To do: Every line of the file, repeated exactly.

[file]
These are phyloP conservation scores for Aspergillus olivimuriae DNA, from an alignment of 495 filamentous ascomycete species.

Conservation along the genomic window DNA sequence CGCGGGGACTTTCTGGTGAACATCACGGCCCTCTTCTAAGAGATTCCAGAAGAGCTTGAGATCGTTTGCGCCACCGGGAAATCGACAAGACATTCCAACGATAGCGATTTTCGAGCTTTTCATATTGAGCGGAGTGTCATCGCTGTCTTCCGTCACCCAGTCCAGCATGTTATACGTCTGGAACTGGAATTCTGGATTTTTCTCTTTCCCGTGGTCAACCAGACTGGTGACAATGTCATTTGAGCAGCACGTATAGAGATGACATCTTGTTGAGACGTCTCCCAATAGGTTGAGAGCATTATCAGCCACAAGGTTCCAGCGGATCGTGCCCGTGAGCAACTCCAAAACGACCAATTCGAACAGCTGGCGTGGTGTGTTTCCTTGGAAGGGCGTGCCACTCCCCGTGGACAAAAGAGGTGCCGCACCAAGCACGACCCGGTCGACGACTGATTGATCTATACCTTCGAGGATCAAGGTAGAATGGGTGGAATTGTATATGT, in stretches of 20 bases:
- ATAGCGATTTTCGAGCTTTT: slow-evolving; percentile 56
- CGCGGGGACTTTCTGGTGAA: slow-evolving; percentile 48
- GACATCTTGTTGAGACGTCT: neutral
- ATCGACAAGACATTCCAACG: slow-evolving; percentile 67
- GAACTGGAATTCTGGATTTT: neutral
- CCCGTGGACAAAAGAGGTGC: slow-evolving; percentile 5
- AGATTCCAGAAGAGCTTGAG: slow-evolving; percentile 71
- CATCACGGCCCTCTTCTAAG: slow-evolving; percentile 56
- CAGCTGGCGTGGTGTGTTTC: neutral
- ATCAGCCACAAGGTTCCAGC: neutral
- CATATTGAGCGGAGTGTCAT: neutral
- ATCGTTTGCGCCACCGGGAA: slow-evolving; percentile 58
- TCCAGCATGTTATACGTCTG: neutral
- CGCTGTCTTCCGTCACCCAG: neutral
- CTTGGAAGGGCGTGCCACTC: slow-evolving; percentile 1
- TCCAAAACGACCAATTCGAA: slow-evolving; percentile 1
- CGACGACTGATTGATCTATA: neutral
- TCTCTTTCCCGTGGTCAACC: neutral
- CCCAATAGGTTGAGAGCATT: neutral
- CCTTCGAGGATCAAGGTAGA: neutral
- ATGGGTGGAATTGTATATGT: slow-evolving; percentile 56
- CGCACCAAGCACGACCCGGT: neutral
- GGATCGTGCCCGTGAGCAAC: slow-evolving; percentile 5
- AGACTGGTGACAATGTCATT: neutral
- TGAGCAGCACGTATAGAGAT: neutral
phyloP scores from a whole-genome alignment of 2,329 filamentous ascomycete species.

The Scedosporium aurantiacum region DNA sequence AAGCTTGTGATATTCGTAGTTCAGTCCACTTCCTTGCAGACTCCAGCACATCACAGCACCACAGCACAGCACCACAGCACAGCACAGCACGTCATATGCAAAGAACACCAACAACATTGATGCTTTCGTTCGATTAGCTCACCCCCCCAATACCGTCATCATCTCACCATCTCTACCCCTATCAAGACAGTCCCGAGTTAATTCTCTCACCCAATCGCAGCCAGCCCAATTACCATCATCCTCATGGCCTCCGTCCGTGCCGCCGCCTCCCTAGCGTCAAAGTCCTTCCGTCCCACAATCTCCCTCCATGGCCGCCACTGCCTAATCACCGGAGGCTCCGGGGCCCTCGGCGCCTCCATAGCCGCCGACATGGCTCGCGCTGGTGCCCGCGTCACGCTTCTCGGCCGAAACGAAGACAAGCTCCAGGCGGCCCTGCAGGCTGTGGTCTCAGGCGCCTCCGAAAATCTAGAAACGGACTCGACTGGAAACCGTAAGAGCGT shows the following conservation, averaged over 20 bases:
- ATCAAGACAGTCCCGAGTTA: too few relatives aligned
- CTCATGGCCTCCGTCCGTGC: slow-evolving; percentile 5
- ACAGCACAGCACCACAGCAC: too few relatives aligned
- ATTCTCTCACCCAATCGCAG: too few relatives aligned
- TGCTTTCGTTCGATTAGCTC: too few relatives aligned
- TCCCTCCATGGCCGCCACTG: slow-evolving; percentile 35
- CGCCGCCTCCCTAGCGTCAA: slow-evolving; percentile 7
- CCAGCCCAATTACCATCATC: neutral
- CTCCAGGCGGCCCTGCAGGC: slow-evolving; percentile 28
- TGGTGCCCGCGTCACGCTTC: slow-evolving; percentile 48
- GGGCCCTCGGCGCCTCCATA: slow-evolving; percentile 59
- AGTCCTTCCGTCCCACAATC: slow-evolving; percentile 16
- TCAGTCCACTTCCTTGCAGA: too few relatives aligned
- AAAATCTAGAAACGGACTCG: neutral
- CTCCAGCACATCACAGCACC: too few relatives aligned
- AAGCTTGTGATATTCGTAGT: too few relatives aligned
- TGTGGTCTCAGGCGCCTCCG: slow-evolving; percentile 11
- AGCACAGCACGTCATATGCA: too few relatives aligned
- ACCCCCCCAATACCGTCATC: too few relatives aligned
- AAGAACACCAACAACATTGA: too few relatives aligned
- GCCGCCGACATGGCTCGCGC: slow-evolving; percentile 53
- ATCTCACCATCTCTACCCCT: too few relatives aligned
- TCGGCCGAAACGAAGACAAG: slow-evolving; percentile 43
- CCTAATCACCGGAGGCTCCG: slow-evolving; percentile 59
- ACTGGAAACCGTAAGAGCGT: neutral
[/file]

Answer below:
These are phyloP conservation scores for Aspergillus olivimuriae DNA, from an alignment of 495 filamentous ascomycete species.

Conservation along the genomic window DNA sequence CGCGGGGACTTTCTGGTGAACATCACGGCCCTCTTCTAAGAGATTCCAGAAGAGCTTGAGATCGTTTGCGCCACCGGGAAATCGACAAGACATTCCAACGATAGCGATTTTCGAGCTTTTCATATTGAGCGGAGTGTCATCGCTGTCTTCCGTCACCCAGTCCAGCATGTTATACGTCTGGAACTGGAATTCTGGATTTTTCTCTTTCCCGTGGTCAACCAGACTGGTGACAATGTCATTTGAGCAGCACGTATAGAGATGACATCTTGTTGAGACGTCTCCCAATAGGTTGAGAGCATTATCAGCCACAAGGTTCCAGCGGATCGTGCCCGTGAGCAACTCCAAAACGACCAATTCGAACAGCTGGCGTGGTGTGTTTCCTTGGAAGGGCGTGCCACTCCCCGTGGACAAAAGAGGTGCCGCACCAAGCACGACCCGGTCGACGACTGATTGATCTATACCTTCGAGGATCAAGGTAGAATGGGTGGAATTGTATATGT, in stretches of 20 bases:
- ATAGCGATTTTCGAGCTTTT: slow-evolving; percentile 56
- CGCGGGGACTTTCTGGTGAA: slow-evolving; percentile 48
- GACATCTTGTTGAGACGTCT: neutral
- ATCGACAAGACATTCCAACG: slow-evolving; percentile 67
- GAACTGGAATTCTGGATTTT: neutral
- CCCGTGGACAAAAGAGGTGC: slow-evolving; percentile 5
- AGATTCCAGAAGAGCTTGAG: slow-evolving; percentile 71
- CATCACGGCCCTCTTCTAAG: slow-evolving; percentile 56
- CAGCTGGCGTGGTGTGTTTC: neutral
- ATCAGCCACAAGGTTCCAGC: neutral
- CATATTGAGCGGAGTGTCAT: neutral
- ATCGTTTGCGCCACCGGGAA: slow-evolving; percentile 58
- TCCAGCATGTTATACGTCTG: neutral
- CGCTGTCTTCCGTCACCCAG: neutral
- CTTGGAAGGGCGTGCCACTC: slow-evolving; percentile 1
- TCCAAAACGACCAATTCGAA: slow-evolving; percentile 1
- CGACGACTGATTGATCTATA: neutral
- TCTCTTTCCCGTGGTCAACC: neutral
- CCCAATAGGTTGAGAGCATT: neutral
- CCTTCGAGGATCAAGGTAGA: neutral
- ATGGGTGGAATTGTATATGT: slow-evolving; percentile 56
- CGCACCAAGCACGACCCGGT: neutral
- GGATCGTGCCCGTGAGCAAC: slow-evolving; percentile 5
- AGACTGGTGACAATGTCATT: neutral
- TGAGCAGCACGTATAGAGAT: neutral
phyloP scores from a whole-genome alignment of 2,329 filamentous ascomycete species.

The Scedosporium aurantiacum region DNA sequence AAGCTTGTGATATTCGTAGTTCAGTCCACTTCCTTGCAGACTCCAGCACATCACAGCACCACAGCACAGCACCACAGCACAGCACAGCACGTCATATGCAAAGAACACCAACAACATTGATGCTTTCGTTCGATTAGCTCACCCCCCCAATACCGTCATCATCTCACCATCTCTACCCCTATCAAGACAGTCCCGAGTTAATTCTCTCACCCAATCGCAGCCAGCCCAATTACCATCATCCTCATGGCCTCCGTCCGTGCCGCCGCCTCCCTAGCGTCAAAGTCCTTCCGTCCCACAATCTCCCTCCATGGCCGCCACTGCCTAATCACCGGAGGCTCCGGGGCCCTCGGCGCCTCCATAGCCGCCGACATGGCTCGCGCTGGTGCCCGCGTCACGCTTCTCGGCCGAAACGAAGACAAGCTCCAGGCGGCCCTGCAGGCTGTGGTCTCAGGCGCCTCCGAAAATCTAGAAACGGACTCGACTGGAAACCGTAAGAGCGT shows the following conservation, averaged over 20 bases:
- ATCAAGACAGTCCCGAGTTA: too few relatives aligned
- CTCATGGCCTCCGTCCGTGC: slow-evolving; percentile 5
- ACAGCACAGCACCACAGCAC: too few relatives aligned
- ATTCTCTCACCCAATCGCAG: too few relatives aligned
- TGCTTTCGTTCGATTAGCTC: too few relatives aligned
- TCCCTCCATGGCCGCCACTG: slow-evolving; percentile 35
- CGCCGCCTCCCTAGCGTCAA: slow-evolving; percentile 7
- CCAGCCCAATTACCATCATC: neutral
- CTCCAGGCGGCCCTGCAGGC: slow-evolving; percentile 28
- TGGTGCCCGCGTCACGCTTC: slow-evolving; percentile 48
- GGGCCCTCGGCGCCTCCATA: slow-evolving; percentile 59
- AGTCCTTCCGTCCCACAATC: slow-evolving; percentile 16
- TCAGTCCACTTCCTTGCAGA: too few relatives aligned
- AAAATCTAGAAACGGACTCG: neutral
- CTCCAGCACATCACAGCACC: too few relatives aligned
- AAGCTTGTGATATTCGTAGT: too few relatives aligned
- TGTGGTCTCAGGCGCCTCCG: slow-evolving; percentile 11
- AGCACAGCACGTCATATGCA: too few relatives aligned
- ACCCCCCCAATACCGTCATC: too few relatives aligned
- AAGAACACCAACAACATTGA: too few relatives aligned
- GCCGCCGACATGGCTCGCGC: slow-evolving; percentile 53
- ATCTCACCATCTCTACCCCT: too few relatives aligned
- TCGGCCGAAACGAAGACAAG: slow-evolving; percentile 43
- CCTAATCACCGGAGGCTCCG: slow-evolving; percentile 59
- ACTGGAAACCGTAAGAGCGT: neutral